The driver of the Sanity Bus almost drove me insane. I’m a pedal to the metal kinda gal, and I don’t think he broke fifty the entire way down to DC. This, combined with the fact ours was one of the few in the Huffington Post convoy of 200 buses going to Comedy Central’s Rally for Sanity/Fear that didn’t have a john, meant a necessity for pee breaks that ended up causing us to arrive at the rally two hours after it started. But hey, you get what you pay for, right? It was going to cost almost $1,000 for boyfriend, son and me to make the round trip via Amtrak for the day, so a free bus ride seemed like a pretty good alternative. Thanks again to Arianna Huffington and the rest of the HuffPost team.

So we missed a lot of the music and we missed most of the comedy. No worries.  We can get the DVD or catch that part online.  What we did experience was the joy and the wonder of being in our nation’s capital with over 200,000 people, who all, as one sign put it, wanted to “End the Uncivil War.”

You knew there were going to be disputes about the number of us who were there. Jon Stewart even joked about it during the event. A CBS News estimate by put the crowd at around 215,000. An estimate done by the same organization for Glenn Beck’s “Restoring Honor” rally in August put attendees at 87,000, a number that was hotly criticized by conservatives for being too low. 

We can quibble about aerial photos, but here’s one objective fact: the DC MTA announced that Saturday broke a 19-year record for Metro ridership, with 825,437 metrorail trips taken, surpassing the previous record of 786,358 set by the Desert Storm rally in June 1991.  All I can say is that as someone who was teased mercilessly with that Randy Newman song about Short People, I couldn’t see anything except the back of tall folks’ heads.

So why did I think it was worth prying my sleep-deprived 17-year old son out of bed on a weekend morning, spending 10 hours on a bus, all for what ended up being about an hour of being at a rally? We could have seen and heard it all better on TV from the comfort of our living room sofa.

I guess I can sum it up from the sign I carried, which read: “I remember when being an intellectual was a good thing.” When my great-grandparents and my grandfather immigrated to this country from Austria, Poland, the Ukraine, they had nothing in the way of material wealth but they had the dream common to all immigrants to this great nation of ours – that they would be able to make a better life for their children.

My ancestors knew there were two tools to creating that life: hard work and education. I come from a family and a culture where the educated are revered and respected. It not only angers me but quite simply repulses me to hear any politician mocking the “educated elite” as if it is a bad thing to be smart and well-read.

As I continue the tradition of teaching my children the importance of a good education, as I tell him how critical it is to study history and how they should take at least one macro and one microeconomics class in college so they understand what’s going on in the world around them and can make rational decisions about their lives, I infuriates me to hear politicians dumbing down the discourse and mocking those who seek to converse in more than soundbites.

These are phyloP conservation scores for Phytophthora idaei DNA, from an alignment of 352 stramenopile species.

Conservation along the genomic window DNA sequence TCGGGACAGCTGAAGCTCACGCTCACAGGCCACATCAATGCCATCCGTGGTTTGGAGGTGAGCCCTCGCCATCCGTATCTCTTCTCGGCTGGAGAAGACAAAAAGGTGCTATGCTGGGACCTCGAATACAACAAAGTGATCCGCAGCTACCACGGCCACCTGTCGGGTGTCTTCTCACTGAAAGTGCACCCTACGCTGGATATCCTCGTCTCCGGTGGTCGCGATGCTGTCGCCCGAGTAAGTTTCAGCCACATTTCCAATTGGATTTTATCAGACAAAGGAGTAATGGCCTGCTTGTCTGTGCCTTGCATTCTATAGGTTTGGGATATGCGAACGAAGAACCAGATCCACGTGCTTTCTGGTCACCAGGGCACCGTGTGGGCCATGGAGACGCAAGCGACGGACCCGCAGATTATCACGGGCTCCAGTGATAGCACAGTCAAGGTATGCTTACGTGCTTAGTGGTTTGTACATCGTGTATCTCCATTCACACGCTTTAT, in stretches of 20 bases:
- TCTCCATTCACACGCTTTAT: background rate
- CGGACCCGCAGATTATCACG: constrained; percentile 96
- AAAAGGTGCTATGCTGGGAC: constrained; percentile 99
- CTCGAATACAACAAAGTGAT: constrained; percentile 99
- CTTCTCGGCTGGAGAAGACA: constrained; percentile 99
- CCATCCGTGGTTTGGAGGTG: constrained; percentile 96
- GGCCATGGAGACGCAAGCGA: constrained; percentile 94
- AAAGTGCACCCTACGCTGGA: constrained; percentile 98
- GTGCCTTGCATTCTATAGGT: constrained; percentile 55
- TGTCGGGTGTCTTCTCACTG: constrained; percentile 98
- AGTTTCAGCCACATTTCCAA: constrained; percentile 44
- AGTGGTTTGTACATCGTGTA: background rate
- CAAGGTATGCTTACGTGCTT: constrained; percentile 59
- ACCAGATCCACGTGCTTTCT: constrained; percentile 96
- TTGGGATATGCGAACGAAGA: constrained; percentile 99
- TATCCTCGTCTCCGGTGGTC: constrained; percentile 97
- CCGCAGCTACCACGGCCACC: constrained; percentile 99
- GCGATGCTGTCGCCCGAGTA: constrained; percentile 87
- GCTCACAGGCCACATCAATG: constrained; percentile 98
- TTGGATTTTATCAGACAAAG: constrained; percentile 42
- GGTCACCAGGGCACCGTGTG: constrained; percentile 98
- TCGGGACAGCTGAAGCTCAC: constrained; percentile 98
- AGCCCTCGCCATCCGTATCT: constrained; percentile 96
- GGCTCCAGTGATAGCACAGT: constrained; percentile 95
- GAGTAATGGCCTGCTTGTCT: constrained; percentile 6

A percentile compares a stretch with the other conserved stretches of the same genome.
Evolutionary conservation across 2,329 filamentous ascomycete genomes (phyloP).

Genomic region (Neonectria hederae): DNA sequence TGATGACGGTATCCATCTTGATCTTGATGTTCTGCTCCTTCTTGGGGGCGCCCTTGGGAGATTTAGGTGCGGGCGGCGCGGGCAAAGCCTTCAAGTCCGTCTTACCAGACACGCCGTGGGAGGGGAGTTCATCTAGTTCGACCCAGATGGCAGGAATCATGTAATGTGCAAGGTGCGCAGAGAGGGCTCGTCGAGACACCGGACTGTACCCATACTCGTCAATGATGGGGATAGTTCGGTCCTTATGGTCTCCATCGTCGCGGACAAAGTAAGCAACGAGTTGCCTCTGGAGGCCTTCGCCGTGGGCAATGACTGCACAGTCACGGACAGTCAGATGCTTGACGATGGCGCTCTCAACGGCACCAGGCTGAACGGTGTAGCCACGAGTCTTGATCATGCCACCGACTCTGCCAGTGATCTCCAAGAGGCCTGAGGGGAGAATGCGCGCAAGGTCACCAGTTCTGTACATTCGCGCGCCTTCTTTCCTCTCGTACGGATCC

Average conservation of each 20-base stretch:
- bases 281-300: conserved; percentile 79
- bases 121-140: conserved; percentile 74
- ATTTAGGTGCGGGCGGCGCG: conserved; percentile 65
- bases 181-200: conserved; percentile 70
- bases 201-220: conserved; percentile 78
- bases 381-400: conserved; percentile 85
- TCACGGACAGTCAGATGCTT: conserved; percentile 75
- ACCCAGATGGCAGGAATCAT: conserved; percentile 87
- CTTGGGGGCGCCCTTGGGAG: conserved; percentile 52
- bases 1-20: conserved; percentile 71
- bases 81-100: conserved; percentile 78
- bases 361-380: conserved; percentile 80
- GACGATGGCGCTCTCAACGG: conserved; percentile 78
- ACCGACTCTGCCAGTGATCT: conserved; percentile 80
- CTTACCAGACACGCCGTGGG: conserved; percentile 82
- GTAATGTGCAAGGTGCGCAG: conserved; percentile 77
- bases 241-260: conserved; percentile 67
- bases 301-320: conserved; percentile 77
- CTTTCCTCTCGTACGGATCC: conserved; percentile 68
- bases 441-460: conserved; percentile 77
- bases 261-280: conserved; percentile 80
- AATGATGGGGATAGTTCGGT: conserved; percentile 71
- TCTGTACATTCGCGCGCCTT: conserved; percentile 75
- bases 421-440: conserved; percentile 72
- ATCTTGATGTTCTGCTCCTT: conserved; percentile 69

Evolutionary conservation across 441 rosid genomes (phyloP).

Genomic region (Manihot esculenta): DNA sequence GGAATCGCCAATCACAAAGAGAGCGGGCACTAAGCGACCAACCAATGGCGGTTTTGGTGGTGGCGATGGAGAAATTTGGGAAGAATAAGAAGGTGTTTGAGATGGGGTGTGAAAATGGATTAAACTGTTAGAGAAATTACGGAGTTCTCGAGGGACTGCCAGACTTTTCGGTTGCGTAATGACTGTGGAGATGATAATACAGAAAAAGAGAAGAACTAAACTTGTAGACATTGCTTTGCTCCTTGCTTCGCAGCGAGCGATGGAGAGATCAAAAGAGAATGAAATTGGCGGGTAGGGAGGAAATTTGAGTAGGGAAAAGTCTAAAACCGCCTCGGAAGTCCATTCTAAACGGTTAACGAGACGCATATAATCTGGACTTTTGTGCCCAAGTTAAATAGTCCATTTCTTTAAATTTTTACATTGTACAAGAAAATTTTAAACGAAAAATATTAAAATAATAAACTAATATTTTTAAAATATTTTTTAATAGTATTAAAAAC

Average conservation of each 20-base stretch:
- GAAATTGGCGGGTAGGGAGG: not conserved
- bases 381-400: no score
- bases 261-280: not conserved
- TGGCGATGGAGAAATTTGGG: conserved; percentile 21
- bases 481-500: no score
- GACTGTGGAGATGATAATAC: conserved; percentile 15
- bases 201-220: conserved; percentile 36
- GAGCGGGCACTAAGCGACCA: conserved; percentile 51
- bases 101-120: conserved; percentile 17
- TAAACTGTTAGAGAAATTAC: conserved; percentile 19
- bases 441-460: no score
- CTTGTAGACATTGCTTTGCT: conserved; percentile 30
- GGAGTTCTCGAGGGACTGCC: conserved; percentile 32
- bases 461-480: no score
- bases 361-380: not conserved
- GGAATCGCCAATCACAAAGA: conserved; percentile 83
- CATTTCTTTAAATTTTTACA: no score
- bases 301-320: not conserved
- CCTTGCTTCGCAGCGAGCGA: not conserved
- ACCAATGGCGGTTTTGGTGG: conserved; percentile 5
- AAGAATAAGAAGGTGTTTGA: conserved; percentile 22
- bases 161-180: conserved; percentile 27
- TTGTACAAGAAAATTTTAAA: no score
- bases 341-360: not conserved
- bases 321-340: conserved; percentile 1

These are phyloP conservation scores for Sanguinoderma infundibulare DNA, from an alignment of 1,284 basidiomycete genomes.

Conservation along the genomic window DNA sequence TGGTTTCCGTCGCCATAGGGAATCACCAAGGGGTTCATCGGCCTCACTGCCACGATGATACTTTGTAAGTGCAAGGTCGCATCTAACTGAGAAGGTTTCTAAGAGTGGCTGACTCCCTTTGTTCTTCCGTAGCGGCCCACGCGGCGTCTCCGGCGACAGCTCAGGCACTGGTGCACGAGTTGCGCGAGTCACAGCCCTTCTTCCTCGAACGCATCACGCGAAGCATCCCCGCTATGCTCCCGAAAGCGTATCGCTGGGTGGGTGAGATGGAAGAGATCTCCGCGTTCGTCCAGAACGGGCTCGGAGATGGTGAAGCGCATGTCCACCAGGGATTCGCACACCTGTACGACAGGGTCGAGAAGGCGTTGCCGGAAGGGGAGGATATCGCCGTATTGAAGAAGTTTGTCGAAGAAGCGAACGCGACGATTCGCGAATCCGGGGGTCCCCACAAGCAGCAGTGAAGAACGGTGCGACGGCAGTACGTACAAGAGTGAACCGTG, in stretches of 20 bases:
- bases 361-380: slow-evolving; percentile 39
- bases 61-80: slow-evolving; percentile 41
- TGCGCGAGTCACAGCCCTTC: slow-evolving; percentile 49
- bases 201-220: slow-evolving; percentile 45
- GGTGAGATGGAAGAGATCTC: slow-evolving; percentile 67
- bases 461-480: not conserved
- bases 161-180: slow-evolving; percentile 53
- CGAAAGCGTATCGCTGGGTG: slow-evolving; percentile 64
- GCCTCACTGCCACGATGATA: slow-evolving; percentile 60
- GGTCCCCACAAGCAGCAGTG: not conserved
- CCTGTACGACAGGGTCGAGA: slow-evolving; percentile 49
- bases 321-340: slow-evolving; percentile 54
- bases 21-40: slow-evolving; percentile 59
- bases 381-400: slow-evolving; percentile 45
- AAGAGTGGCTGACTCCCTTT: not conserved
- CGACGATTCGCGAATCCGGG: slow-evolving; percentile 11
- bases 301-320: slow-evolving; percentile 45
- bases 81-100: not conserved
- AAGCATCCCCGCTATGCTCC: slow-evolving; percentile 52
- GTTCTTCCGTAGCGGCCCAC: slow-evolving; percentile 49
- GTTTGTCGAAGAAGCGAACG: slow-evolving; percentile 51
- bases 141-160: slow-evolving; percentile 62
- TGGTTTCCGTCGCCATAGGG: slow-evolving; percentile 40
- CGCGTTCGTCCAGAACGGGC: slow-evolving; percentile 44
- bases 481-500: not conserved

Here’s a recent example: we were at the 4th CD debate in Wilton and Dan Debicella kept repeating the GOP’s “business is good, government is bad” meme. Jim Himes pointed out that several innovations that have revolutionized our society originated from government research – the Internet, for one. Debicella sat on stage insisting “free enterprise created the Internet.” My friend, an entrepreneur who created a successful web business – just the sort of “free enterprise” Debicella claims to represent- sat next to me, shaking his head in disbelief.

What we saw at the Rally for Sanity were people who recognize that while our government is certainly imperfect, it isn’t inherently evil.  It was a crowd of people who, as one sign said, “hate paying taxes but love having roads and fireman and police and schools so pay them anyway. ” People who understand that the healthcare system is broken, and that while the new reform bill is by no means perfect, it’s a starting point.

If you want to know what the Rally for Sanity was all about, beyond the comedy, beyond the funny signs, beyond the Peace/Crazy/Love Train, it’s this, from Jon Stewart’s closing speech:

“We hear every damned day about how fragile our country is, on the brink of catastrophe, torn by polarizing hate, and how it’s a shame that we can’t work together to get things done.

The truth is, we do! We work together to get things done every damned day! The only place we don’t is here (in Washington) or on cable TV!  But Americans don’t live here, or on cable TV. Where we live, our values and principles form the foundation that sustains us while we get things done—not the barriers that prevent us from getting things done.

Most Americans don’t live their lives solely as Democrats, Republicans, liberals or conservatives. Americans live their lives more as people that are just a little bit late for something they have to do. Often something they do not want to do! But they do it. Impossible things, every day,  that are only made possible through the little, reasonable compromises we all make.”

Amen to that. And now I have to run, because I’m a little bit late for the carpool.

Sarah Darer Littman is a critically-acclaimed author of books for young people. Her latest novel, Some Kind of Hate, comes out Nov. 1 from Scholastic Press.

The views, opinions, positions, or strategies expressed by the author are theirs alone, and do not necessarily reflect the views, opinions, or positions of or any of the author's other employers.